The complex structure of sea ice made the implications of an oil spill in ice a difficult affair, writes Nancy Bazilchuk in an article on geminiresearchnews.com.
She noted that ice was more complicated than people think. It was not solid, but more like a sponge, shot through with tiny channels and pores that can contain salt, briny sea water, or air bubbles.
Oil is lighter than seawater so, if it is spilled, it can migrate upward, into the tiny channels in the ice, which can trap it, complicating clean up.
However, Bazilchuk admitted that “the truth is that Arctic sea ice is so complex that it is difficult to know exactly how oil and ice will interact”.
Sönke Maus, a postdoc at the Norwegian University of Science and Technology, and a member of research group MOSIDEO (Microscale interaction of oil with sea ice for detection and environmental risk management in sustainable operations) said that studying it was difficult because traditional sampling and tests might crush or distort the very structure you were trying to understand. “We are looking at channels that are one-tenth of a millimeter in diameter, and if we want to know what is happening in the ice, we need a three dimensional image”, Maus said.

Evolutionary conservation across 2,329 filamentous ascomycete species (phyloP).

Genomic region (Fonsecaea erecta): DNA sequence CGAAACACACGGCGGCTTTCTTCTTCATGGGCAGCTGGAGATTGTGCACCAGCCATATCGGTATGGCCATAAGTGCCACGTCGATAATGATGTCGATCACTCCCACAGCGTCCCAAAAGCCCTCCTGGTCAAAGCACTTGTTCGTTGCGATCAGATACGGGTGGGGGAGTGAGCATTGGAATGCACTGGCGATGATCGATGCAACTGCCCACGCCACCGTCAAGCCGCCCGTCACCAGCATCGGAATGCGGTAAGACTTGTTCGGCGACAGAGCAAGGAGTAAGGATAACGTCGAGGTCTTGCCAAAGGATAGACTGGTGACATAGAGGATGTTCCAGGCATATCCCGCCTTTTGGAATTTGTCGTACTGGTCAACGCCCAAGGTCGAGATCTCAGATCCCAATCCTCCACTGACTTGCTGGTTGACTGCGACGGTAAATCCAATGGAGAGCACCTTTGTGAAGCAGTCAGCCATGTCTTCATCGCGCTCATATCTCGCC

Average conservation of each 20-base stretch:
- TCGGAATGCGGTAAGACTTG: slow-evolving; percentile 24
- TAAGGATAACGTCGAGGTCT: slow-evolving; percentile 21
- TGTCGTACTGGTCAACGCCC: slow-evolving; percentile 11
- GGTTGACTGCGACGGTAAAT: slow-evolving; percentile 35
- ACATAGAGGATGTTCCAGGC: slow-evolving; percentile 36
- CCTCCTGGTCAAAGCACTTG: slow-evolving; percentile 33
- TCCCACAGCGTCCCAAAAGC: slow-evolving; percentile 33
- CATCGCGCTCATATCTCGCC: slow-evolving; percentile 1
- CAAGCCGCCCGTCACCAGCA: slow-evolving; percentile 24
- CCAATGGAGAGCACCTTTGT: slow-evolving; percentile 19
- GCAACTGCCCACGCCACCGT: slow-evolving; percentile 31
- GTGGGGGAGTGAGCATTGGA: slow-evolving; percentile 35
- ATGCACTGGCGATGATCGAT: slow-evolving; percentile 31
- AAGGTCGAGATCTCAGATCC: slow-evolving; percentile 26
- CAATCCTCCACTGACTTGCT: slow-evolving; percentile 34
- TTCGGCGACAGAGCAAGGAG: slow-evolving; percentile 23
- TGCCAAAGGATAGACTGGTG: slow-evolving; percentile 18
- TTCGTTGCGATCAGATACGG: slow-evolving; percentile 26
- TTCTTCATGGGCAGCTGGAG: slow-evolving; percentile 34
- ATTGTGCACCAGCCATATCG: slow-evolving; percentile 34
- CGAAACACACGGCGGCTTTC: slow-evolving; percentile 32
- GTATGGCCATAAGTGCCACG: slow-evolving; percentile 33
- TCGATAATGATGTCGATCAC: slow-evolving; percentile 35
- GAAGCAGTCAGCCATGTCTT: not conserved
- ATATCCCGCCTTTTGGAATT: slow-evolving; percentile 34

If crude oil is spilled in the ocean, it normally floats. But if the oil is released or spilled under a lid of sea ice, it will be trapped under the ice.
“Depending on the microstructure of the sea ice, the oil may be trapped or it may keep moving up towards the surface. So if we want to evaluate the environmental consequences of an under-ice oil spill, we really want to know when and if the oil will come to the surface, how far the ice will drift before the oil surfaces, and how much of the oil will be trapped in the ice when the ice finally melts”, Maus said.
The channels and pores in the sea ice are different, depending upon where they are located in the ice. At its surface, where the ice is in contact with cold air temperatures, sea ice has smaller and less connected pores.
Maus said that oil would normally only enter larger pores; it also needs to push the seawater out of the pores. During wintertime the ice is often too cold at the surface to allow for this, meaning that the oil will be trapped. Then, during spring, the oil could migrate to the surface.
Once the oil surfaces, Maus said rthere was a window of only about one week. “The only realistic approach to remove this oil from the surface of a closed ice cover is to burn it.” But after a week, the oil is said to be “weathered” and can no longer be removed by burning. “This oil then threatens the arctic ecosystem,” Maus said.